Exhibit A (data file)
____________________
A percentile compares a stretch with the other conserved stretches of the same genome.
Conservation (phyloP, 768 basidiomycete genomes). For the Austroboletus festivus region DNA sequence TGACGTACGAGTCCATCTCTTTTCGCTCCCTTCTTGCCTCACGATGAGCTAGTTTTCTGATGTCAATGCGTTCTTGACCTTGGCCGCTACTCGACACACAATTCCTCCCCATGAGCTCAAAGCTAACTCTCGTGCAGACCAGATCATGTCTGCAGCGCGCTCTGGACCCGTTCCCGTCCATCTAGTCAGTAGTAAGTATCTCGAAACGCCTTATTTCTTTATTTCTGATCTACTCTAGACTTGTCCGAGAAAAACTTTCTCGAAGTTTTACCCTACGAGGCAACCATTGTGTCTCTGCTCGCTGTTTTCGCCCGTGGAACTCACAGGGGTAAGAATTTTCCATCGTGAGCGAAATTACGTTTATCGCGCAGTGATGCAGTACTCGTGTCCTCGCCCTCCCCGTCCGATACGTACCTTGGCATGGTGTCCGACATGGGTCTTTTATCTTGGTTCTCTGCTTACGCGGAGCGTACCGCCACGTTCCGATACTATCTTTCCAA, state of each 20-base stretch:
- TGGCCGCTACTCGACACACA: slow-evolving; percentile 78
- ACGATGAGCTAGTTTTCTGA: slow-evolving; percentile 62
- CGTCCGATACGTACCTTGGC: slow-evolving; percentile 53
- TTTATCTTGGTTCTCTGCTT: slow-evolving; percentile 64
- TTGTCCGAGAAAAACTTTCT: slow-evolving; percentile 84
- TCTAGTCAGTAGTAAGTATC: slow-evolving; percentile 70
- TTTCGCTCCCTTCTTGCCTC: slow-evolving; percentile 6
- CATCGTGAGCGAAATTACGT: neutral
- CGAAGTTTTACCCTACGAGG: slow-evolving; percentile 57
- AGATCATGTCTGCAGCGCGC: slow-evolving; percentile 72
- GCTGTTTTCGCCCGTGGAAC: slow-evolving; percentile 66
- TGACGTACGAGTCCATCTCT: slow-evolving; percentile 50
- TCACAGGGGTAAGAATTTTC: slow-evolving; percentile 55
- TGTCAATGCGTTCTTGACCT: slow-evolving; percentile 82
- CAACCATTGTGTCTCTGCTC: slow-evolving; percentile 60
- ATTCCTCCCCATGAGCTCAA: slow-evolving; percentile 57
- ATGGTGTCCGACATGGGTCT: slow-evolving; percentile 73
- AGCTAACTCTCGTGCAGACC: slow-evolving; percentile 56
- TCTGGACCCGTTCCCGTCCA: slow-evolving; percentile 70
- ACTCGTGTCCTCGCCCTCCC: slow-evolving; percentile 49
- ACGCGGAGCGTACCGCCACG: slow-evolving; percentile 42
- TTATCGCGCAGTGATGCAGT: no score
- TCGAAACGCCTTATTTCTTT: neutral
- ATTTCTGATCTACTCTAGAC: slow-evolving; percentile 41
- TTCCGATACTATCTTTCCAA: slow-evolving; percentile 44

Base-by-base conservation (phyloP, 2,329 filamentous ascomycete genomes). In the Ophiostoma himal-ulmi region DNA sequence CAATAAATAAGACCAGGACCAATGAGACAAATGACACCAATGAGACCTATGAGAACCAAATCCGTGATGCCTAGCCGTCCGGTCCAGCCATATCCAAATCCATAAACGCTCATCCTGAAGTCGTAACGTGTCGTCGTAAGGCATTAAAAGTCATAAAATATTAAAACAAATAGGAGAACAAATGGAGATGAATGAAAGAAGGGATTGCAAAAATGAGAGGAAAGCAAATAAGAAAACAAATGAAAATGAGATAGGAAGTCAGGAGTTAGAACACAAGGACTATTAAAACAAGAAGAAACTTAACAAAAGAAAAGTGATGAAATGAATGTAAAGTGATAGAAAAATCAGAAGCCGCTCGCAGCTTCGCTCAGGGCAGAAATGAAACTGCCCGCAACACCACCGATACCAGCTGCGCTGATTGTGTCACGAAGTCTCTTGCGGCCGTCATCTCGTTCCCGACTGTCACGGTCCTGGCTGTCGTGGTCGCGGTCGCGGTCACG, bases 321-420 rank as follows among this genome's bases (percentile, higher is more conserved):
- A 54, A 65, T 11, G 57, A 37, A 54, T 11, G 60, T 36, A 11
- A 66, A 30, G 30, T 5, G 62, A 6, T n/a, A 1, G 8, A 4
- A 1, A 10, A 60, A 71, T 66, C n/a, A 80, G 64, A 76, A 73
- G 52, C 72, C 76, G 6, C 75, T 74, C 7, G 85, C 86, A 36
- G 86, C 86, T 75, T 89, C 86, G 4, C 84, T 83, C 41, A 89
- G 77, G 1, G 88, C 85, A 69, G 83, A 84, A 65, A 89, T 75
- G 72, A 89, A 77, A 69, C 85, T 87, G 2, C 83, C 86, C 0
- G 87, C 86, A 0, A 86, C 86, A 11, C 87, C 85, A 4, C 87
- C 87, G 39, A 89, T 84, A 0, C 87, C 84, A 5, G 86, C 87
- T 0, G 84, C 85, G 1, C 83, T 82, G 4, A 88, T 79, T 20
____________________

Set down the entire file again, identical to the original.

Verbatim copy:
A percentile compares a stretch with the other conserved stretches of the same genome.
Conservation (phyloP, 768 basidiomycete genomes). For the Austroboletus festivus region DNA sequence TGACGTACGAGTCCATCTCTTTTCGCTCCCTTCTTGCCTCACGATGAGCTAGTTTTCTGATGTCAATGCGTTCTTGACCTTGGCCGCTACTCGACACACAATTCCTCCCCATGAGCTCAAAGCTAACTCTCGTGCAGACCAGATCATGTCTGCAGCGCGCTCTGGACCCGTTCCCGTCCATCTAGTCAGTAGTAAGTATCTCGAAACGCCTTATTTCTTTATTTCTGATCTACTCTAGACTTGTCCGAGAAAAACTTTCTCGAAGTTTTACCCTACGAGGCAACCATTGTGTCTCTGCTCGCTGTTTTCGCCCGTGGAACTCACAGGGGTAAGAATTTTCCATCGTGAGCGAAATTACGTTTATCGCGCAGTGATGCAGTACTCGTGTCCTCGCCCTCCCCGTCCGATACGTACCTTGGCATGGTGTCCGACATGGGTCTTTTATCTTGGTTCTCTGCTTACGCGGAGCGTACCGCCACGTTCCGATACTATCTTTCCAA, state of each 20-base stretch:
- TGGCCGCTACTCGACACACA: slow-evolving; percentile 78
- ACGATGAGCTAGTTTTCTGA: slow-evolving; percentile 62
- CGTCCGATACGTACCTTGGC: slow-evolving; percentile 53
- TTTATCTTGGTTCTCTGCTT: slow-evolving; percentile 64
- TTGTCCGAGAAAAACTTTCT: slow-evolving; percentile 84
- TCTAGTCAGTAGTAAGTATC: slow-evolving; percentile 70
- TTTCGCTCCCTTCTTGCCTC: slow-evolving; percentile 6
- CATCGTGAGCGAAATTACGT: neutral
- CGAAGTTTTACCCTACGAGG: slow-evolving; percentile 57
- AGATCATGTCTGCAGCGCGC: slow-evolving; percentile 72
- GCTGTTTTCGCCCGTGGAAC: slow-evolving; percentile 66
- TGACGTACGAGTCCATCTCT: slow-evolving; percentile 50
- TCACAGGGGTAAGAATTTTC: slow-evolving; percentile 55
- TGTCAATGCGTTCTTGACCT: slow-evolving; percentile 82
- CAACCATTGTGTCTCTGCTC: slow-evolving; percentile 60
- ATTCCTCCCCATGAGCTCAA: slow-evolving; percentile 57
- ATGGTGTCCGACATGGGTCT: slow-evolving; percentile 73
- AGCTAACTCTCGTGCAGACC: slow-evolving; percentile 56
- TCTGGACCCGTTCCCGTCCA: slow-evolving; percentile 70
- ACTCGTGTCCTCGCCCTCCC: slow-evolving; percentile 49
- ACGCGGAGCGTACCGCCACG: slow-evolving; percentile 42
- TTATCGCGCAGTGATGCAGT: no score
- TCGAAACGCCTTATTTCTTT: neutral
- ATTTCTGATCTACTCTAGAC: slow-evolving; percentile 41
- TTCCGATACTATCTTTCCAA: slow-evolving; percentile 44

Base-by-base conservation (phyloP, 2,329 filamentous ascomycete genomes). In the Ophiostoma himal-ulmi region DNA sequence CAATAAATAAGACCAGGACCAATGAGACAAATGACACCAATGAGACCTATGAGAACCAAATCCGTGATGCCTAGCCGTCCGGTCCAGCCATATCCAAATCCATAAACGCTCATCCTGAAGTCGTAACGTGTCGTCGTAAGGCATTAAAAGTCATAAAATATTAAAACAAATAGGAGAACAAATGGAGATGAATGAAAGAAGGGATTGCAAAAATGAGAGGAAAGCAAATAAGAAAACAAATGAAAATGAGATAGGAAGTCAGGAGTTAGAACACAAGGACTATTAAAACAAGAAGAAACTTAACAAAAGAAAAGTGATGAAATGAATGTAAAGTGATAGAAAAATCAGAAGCCGCTCGCAGCTTCGCTCAGGGCAGAAATGAAACTGCCCGCAACACCACCGATACCAGCTGCGCTGATTGTGTCACGAAGTCTCTTGCGGCCGTCATCTCGTTCCCGACTGTCACGGTCCTGGCTGTCGTGGTCGCGGTCGCGGTCACG, bases 321-420 rank as follows among this genome's bases (percentile, higher is more conserved):
- A 54, A 65, T 11, G 57, A 37, A 54, T 11, G 60, T 36, A 11
- A 66, A 30, G 30, T 5, G 62, A 6, T n/a, A 1, G 8, A 4
- A 1, A 10, A 60, A 71, T 66, C n/a, A 80, G 64, A 76, A 73
- G 52, C 72, C 76, G 6, C 75, T 74, C 7, G 85, C 86, A 36
- G 86, C 86, T 75, T 89, C 86, G 4, C 84, T 83, C 41, A 89
- G 77, G 1, G 88, C 85, A 69, G 83, A 84, A 65, A 89, T 75
- G 72, A 89, A 77, A 69, C 85, T 87, G 2, C 83, C 86, C 0
- G 87, C 86, A 0, A 86, C 86, A 11, C 87, C 85, A 4, C 87
- C 87, G 39, A 89, T 84, A 0, C 87, C 84, A 5, G 86, C 87
- T 0, G 84, C 85, G 1, C 83, T 82, G 4, A 88, T 79, T 20